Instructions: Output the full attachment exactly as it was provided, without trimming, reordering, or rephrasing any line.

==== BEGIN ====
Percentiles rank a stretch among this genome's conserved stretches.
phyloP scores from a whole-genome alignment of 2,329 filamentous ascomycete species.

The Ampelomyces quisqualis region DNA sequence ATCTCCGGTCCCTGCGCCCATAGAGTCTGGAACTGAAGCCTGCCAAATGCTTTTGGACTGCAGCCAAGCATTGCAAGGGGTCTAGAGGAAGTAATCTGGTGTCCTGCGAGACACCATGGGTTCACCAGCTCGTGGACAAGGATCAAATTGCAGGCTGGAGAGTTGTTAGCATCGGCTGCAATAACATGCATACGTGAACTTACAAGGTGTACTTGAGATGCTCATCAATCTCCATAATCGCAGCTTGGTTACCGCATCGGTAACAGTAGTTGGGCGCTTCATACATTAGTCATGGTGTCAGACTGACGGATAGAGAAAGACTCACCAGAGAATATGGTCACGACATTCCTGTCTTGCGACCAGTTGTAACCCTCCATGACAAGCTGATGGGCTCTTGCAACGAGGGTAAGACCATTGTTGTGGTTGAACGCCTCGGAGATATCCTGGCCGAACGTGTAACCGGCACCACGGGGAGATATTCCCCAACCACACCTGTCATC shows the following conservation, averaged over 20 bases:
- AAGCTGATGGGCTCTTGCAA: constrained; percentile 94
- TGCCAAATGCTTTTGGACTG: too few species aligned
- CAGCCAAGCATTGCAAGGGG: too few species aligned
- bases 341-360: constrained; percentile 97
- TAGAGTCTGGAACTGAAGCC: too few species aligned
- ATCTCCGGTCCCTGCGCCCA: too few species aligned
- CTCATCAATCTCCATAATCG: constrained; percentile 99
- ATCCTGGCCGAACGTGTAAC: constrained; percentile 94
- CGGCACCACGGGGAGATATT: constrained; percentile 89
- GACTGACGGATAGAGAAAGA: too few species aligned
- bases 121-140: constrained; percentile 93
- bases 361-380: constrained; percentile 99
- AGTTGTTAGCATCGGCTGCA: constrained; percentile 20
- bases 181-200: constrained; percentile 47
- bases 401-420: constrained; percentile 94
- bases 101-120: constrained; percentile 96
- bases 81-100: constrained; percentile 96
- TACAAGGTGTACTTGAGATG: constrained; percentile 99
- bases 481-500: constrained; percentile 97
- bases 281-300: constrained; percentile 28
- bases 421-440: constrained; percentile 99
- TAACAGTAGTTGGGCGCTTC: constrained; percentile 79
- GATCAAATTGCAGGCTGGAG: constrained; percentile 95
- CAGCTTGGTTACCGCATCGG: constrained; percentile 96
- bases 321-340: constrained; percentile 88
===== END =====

Percentiles rank a stretch among this genome's conserved stretches.
phyloP scores from a whole-genome alignment of 2,329 filamentous ascomycete species.

The Ampelomyces quisqualis region DNA sequence ATCTCCGGTCCCTGCGCCCATAGAGTCTGGAACTGAAGCCTGCCAAATGCTTTTGGACTGCAGCCAAGCATTGCAAGGGGTCTAGAGGAAGTAATCTGGTGTCCTGCGAGACACCATGGGTTCACCAGCTCGTGGACAAGGATCAAATTGCAGGCTGGAGAGTTGTTAGCATCGGCTGCAATAACATGCATACGTGAACTTACAAGGTGTACTTGAGATGCTCATCAATCTCCATAATCGCAGCTTGGTTACCGCATCGGTAACAGTAGTTGGGCGCTTCATACATTAGTCATGGTGTCAGACTGACGGATAGAGAAAGACTCACCAGAGAATATGGTCACGACATTCCTGTCTTGCGACCAGTTGTAACCCTCCATGACAAGCTGATGGGCTCTTGCAACGAGGGTAAGACCATTGTTGTGGTTGAACGCCTCGGAGATATCCTGGCCGAACGTGTAACCGGCACCACGGGGAGATATTCCCCAACCACACCTGTCATC shows the following conservation, averaged over 20 bases:
- AAGCTGATGGGCTCTTGCAA: constrained; percentile 94
- TGCCAAATGCTTTTGGACTG: too few species aligned
- CAGCCAAGCATTGCAAGGGG: too few species aligned
- bases 341-360: constrained; percentile 97
- TAGAGTCTGGAACTGAAGCC: too few species aligned
- ATCTCCGGTCCCTGCGCCCA: too few species aligned
- CTCATCAATCTCCATAATCG: constrained; percentile 99
- ATCCTGGCCGAACGTGTAAC: constrained; percentile 94
- CGGCACCACGGGGAGATATT: constrained; percentile 89
- GACTGACGGATAGAGAAAGA: too few species aligned
- bases 121-140: constrained; percentile 93
- bases 361-380: constrained; percentile 99
- AGTTGTTAGCATCGGCTGCA: constrained; percentile 20
- bases 181-200: constrained; percentile 47
- bases 401-420: constrained; percentile 94
- bases 101-120: constrained; percentile 96
- bases 81-100: constrained; percentile 96
- TACAAGGTGTACTTGAGATG: constrained; percentile 99
- bases 481-500: constrained; percentile 97
- bases 281-300: constrained; percentile 28
- bases 421-440: constrained; percentile 99
- TAACAGTAGTTGGGCGCTTC: constrained; percentile 79
- GATCAAATTGCAGGCTGGAG: constrained; percentile 95
- CAGCTTGGTTACCGCATCGG: constrained; percentile 96
- bases 321-340: constrained; percentile 88